The thing about remote jobs is that the talent pool is huge. You are competing with the whole world including people from countries where the cost of living might be lower than yours. That makes it impossible for you to work at the rates that they are happy to jump on. That’s because what you might think as a joke salary or hourly rate, might be a dream job for someone living in Congo.

That’s where you can stand out of the crowd by giving them more than just credentials and showing how good you are. Look, everyone who applies thinks they are a perfect choice and they have it all that is required and recruiters are probably bored of reading similar cover letters again and again.

But If you can give them a practical reason, you suddenly turn the tables. Maybe you are interested in their core mission. Maybe you are a big fan of a certain product that they have. Maybe their service will give you a sense of purpose. Basically, anything that shows that you took the time to research the company and what kind of a person they need for the given role. That makes you different and boosts your chances of getting a call.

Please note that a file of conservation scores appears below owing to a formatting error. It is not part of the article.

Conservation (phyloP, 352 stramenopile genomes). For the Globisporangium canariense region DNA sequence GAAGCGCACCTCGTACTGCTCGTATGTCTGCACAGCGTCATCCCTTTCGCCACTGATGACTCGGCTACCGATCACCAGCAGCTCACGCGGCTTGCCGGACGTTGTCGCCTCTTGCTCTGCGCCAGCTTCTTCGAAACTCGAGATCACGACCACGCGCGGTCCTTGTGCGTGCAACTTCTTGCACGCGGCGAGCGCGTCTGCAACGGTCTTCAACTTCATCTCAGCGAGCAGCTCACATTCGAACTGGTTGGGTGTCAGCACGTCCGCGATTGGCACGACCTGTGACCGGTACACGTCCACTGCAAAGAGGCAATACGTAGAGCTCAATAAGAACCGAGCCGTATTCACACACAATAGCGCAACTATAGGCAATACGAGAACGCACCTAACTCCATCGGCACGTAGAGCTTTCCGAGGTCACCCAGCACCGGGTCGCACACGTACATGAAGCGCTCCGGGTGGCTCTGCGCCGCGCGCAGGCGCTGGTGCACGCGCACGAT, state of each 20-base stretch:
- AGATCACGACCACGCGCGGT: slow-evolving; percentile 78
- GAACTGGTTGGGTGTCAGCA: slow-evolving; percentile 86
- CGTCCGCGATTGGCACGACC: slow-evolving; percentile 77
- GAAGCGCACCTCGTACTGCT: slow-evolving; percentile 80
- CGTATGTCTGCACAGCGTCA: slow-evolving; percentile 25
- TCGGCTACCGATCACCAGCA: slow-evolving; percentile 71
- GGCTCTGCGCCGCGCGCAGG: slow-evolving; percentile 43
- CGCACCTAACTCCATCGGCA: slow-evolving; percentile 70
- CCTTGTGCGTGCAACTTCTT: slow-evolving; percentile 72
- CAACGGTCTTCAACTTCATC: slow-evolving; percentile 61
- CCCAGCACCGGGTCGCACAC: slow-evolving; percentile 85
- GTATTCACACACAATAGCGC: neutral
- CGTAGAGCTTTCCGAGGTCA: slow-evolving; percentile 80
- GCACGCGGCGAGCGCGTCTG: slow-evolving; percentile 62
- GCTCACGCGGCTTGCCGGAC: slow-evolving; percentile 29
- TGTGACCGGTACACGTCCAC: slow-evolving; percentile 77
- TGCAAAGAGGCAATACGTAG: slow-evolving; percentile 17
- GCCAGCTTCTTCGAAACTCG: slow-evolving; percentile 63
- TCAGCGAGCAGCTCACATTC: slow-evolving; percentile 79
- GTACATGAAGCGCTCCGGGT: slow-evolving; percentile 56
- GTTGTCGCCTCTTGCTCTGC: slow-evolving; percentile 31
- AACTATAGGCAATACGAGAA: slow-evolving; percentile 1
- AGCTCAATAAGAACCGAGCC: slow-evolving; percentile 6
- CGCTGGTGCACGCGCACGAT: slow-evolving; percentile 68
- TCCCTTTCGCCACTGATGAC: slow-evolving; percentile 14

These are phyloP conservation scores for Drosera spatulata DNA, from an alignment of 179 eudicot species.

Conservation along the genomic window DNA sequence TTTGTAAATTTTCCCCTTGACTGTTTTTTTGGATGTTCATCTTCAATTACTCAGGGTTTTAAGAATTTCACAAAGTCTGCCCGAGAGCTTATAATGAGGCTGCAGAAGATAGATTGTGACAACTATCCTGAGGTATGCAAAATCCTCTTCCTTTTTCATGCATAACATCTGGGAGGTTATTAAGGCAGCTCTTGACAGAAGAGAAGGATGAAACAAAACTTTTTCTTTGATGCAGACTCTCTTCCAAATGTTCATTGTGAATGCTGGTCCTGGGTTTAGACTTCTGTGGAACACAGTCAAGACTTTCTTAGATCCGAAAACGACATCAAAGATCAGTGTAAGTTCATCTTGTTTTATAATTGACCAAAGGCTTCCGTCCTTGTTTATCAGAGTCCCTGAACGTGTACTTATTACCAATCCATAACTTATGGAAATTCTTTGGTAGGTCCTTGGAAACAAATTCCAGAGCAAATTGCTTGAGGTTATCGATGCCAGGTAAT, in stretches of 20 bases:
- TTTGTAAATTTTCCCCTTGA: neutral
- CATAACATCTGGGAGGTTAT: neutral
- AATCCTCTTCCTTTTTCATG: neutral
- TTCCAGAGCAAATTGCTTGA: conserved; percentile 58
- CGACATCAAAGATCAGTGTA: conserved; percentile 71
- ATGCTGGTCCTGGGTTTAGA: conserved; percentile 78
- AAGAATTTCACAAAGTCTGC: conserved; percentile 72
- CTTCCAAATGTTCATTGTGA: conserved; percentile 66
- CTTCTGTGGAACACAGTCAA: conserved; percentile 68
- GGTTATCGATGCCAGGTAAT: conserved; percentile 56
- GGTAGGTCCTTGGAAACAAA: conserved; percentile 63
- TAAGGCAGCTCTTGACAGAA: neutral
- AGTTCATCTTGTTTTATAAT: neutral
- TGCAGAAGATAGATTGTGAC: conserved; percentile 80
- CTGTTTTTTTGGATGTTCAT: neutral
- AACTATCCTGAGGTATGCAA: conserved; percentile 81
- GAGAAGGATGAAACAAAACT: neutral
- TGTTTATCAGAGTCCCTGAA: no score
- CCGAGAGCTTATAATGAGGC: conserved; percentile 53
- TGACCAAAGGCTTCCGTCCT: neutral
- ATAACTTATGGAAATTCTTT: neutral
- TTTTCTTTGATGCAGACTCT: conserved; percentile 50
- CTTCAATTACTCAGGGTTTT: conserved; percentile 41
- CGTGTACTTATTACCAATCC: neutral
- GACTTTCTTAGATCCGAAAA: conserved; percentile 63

4. Avoid brute force approach

Alright, been there, done that and I would not recommend you to do the same. I used to open up remote jobs websites (we’ll be covering those websites later) and just spray my resume across the world.

I used to apply to each listing that was anything similar to what I might be able to fit in. I applied even to the listings where I passed only one of ten requirements. The end results were disappointing and rightfully so.

The common questions like “what makes you a good fit” or “why do you want to work with us” used to annoy me so much and I remember being like “Dude, I’m just looking for a job that pays better”. However, after enough applications, I realized the importance of these questions.

You gotta think about it from their angle for a bit. Maybe you truly have something other than money that makes you interested in the role or maybe you don’t. But you have to give them something that shows that you are serious about it and took the time to write the answers even if they never fully read them.